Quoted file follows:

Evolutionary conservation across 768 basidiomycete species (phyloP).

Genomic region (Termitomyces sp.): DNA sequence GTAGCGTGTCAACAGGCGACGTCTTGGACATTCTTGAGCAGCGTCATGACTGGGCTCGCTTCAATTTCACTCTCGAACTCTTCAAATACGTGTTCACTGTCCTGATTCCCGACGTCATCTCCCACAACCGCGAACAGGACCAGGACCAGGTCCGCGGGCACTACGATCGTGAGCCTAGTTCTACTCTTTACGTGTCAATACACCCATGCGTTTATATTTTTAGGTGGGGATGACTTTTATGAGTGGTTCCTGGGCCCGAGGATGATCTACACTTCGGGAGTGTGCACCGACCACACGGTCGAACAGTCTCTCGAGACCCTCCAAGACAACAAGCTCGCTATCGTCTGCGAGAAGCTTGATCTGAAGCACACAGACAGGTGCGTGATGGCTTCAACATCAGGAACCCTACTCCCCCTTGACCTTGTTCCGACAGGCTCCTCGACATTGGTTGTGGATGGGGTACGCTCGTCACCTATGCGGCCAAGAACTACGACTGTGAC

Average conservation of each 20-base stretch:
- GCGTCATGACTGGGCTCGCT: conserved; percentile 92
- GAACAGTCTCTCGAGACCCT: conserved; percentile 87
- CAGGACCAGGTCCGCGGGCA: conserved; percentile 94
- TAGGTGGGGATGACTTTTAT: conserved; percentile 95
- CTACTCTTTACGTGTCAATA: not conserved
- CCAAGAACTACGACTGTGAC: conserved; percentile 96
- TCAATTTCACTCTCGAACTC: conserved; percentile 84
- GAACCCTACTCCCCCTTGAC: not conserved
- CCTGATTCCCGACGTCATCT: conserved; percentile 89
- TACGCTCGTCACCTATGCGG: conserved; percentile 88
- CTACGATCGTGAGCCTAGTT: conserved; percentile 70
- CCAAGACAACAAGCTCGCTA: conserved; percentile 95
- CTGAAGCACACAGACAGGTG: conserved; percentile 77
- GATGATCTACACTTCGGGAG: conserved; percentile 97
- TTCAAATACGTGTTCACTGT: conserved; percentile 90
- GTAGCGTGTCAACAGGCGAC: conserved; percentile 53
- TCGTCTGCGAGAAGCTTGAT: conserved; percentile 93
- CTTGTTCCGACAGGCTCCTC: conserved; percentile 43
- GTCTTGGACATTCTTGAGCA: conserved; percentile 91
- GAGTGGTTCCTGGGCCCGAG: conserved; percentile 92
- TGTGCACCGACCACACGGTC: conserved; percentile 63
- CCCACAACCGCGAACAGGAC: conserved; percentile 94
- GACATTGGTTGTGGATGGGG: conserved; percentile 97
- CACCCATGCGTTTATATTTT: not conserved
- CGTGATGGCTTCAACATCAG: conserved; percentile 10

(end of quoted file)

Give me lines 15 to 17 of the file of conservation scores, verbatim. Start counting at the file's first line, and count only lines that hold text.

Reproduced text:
- CCAAGACAACAAGCTCGCTA: conserved; percentile 95
- CTGAAGCACACAGACAGGTG: conserved; percentile 77
- GATGATCTACACTTCGGGAG: conserved; percentile 97